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Unlike some states, Ohio requires that all employers with even one employee carry workers’ compensation insurance. This insurance is designed to help injured workers while they’re unable to earn paychecks, while also protecting employers from being sued and having to pay for on-the-job injuries.
However, not all business owners have valid workers’ compensation insurance, whether it’s because they let a policy lapse or because they simply never purchased it to begin with. If you get hurt on the job and you find out your employer doesn’t have workers’ compensation insurance, you have two options: sue your employer directly for your damages, or file a workers’ compensation claim anyway and have it paid by your employer.
Normally, workers’ compensation insurance protects employers from being sued by their workers if they get hurt on the job. But when those companies don’t have workers’ compensation insurance, they forgo that protection. That means their employees can sue them for their medical bills, lost wages, and other injury-related expenses if they get hurt at work.
These claims work similarly to other injury claims in that they require proof that the injury occurred at work and resulted in temporary or permanent disabilities. In addition to being sued by you, your employer may also be sued by the Ohio Bureau of Workers’ Compensation (BWC) for non-payment of workers’ compensation premiums or for failing to obtain the insurance.
Ohio’s BWC anticipates that some employers either won’t purchase workers’ compensation insurance or will let their coverage lapse due to failure to pay premiums. Because of those potential scenarios, the BWC established an uninsured employer fund. This fund is designed to pay compensation to injured workers whose employers don’t buy into the workers’ compensation system.
Note that if you file a successful workers’ compensation claim against your employer and they don’t have workers’ compensation insurance, the BWC will pay your claim and then seek to recoup that money from your employer. In addition to being required to pay this, employers without valid workers’ compensation insurance also face serious financial penalties for every month that they don’t have coverage.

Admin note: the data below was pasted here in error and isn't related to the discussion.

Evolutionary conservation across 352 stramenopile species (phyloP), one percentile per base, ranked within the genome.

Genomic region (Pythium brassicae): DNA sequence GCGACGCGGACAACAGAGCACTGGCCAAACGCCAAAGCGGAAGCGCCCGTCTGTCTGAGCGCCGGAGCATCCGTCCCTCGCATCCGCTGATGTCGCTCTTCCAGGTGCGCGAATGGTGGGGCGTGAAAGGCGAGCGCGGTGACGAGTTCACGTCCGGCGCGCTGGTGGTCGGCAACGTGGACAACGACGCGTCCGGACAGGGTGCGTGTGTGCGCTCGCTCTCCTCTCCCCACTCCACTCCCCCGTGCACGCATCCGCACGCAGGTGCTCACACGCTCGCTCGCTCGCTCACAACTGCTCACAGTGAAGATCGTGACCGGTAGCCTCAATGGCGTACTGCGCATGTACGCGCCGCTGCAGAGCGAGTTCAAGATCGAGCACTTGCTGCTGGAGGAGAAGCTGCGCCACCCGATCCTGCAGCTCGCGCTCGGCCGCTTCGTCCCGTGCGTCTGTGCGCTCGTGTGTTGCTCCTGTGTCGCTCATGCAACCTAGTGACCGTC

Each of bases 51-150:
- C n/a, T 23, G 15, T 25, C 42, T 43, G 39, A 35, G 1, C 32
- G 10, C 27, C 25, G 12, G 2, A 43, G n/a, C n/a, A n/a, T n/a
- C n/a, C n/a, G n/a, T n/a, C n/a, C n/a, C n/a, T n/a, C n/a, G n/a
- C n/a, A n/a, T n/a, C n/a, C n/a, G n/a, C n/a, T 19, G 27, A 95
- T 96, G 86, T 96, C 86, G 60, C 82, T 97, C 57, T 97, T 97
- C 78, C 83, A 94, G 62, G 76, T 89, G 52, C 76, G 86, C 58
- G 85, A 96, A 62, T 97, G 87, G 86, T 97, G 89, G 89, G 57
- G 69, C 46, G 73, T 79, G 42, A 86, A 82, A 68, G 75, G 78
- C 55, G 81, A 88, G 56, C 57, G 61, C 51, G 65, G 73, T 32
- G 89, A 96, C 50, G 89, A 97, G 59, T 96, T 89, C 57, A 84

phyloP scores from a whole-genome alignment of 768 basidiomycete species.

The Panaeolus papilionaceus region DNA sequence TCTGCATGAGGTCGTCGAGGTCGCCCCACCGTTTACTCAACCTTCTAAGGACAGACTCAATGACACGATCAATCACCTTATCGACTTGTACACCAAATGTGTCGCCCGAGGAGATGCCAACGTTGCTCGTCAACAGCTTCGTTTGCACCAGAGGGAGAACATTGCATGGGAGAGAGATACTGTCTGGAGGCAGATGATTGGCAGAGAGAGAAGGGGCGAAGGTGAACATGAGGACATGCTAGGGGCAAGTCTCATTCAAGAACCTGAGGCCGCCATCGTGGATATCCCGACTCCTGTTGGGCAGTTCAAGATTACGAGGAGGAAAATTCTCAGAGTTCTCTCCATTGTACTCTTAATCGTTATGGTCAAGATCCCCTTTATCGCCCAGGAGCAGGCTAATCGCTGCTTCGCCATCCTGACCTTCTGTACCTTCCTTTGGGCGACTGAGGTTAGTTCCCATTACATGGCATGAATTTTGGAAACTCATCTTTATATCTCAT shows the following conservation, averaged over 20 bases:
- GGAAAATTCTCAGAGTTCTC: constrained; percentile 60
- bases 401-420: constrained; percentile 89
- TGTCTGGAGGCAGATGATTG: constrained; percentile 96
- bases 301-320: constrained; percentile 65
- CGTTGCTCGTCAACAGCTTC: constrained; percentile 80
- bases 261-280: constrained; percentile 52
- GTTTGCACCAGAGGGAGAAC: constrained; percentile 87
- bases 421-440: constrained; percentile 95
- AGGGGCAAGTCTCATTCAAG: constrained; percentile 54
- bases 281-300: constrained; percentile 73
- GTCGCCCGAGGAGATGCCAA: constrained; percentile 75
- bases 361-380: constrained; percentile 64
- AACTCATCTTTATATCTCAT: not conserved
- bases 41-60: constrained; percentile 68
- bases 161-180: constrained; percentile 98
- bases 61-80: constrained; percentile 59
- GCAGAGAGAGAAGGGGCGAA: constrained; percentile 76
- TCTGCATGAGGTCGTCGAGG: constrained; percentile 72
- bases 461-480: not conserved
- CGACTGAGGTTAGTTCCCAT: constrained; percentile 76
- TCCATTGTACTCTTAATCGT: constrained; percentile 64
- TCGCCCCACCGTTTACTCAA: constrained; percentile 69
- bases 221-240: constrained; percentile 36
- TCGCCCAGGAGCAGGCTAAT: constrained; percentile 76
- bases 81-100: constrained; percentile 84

There are two major exceptions to Ohio’s workers’ compensation system: businesses that employ domestic workers who earn less than $160 per quarter, and businesses that have a single worker—i.e., a sole proprietorship.
In addition, businesses don’t need to provide workers’ compensation coverage to volunteers unless they are public employers. This includes volunteer firefighters and emergency medical technicians. Note, however, that businesses are still required to purchase workers’ compensation coverage even if all of their employees are part-time. The difference is that the amount of compensation paid to those employees after on-the-job injuries is based on the number of hours they work.
The Ohio BWC website has a search function that allows you to look up whether or not a business has active workers’ compensation insurance. This tool can be helpful whether you’ve just started a new job, are looking for a new job, or have been working in the same place for years and want to know what your options might be if you get hurt while working.
Whether your employer has valid workers’ compensation, let their coverage lapse, or never bought any in the first place, we want to help you get the money you’re owed if you get hurt on the job. Our Ohio workers’ compensation lawyers know how the process works in all scenarios, including suing employers directly when they don’t have workers’ comp insurance.
At Nurenberg, Paris, Heller & McCarthy, we believe you shouldn’t have to pay out of pocket for a work-related injury, especially if your employer doesn’t comply with state law by not buying the coverage they’re required to carry. Let us help you get the money you need to move forward with your life. Contact us today for a free consultation.
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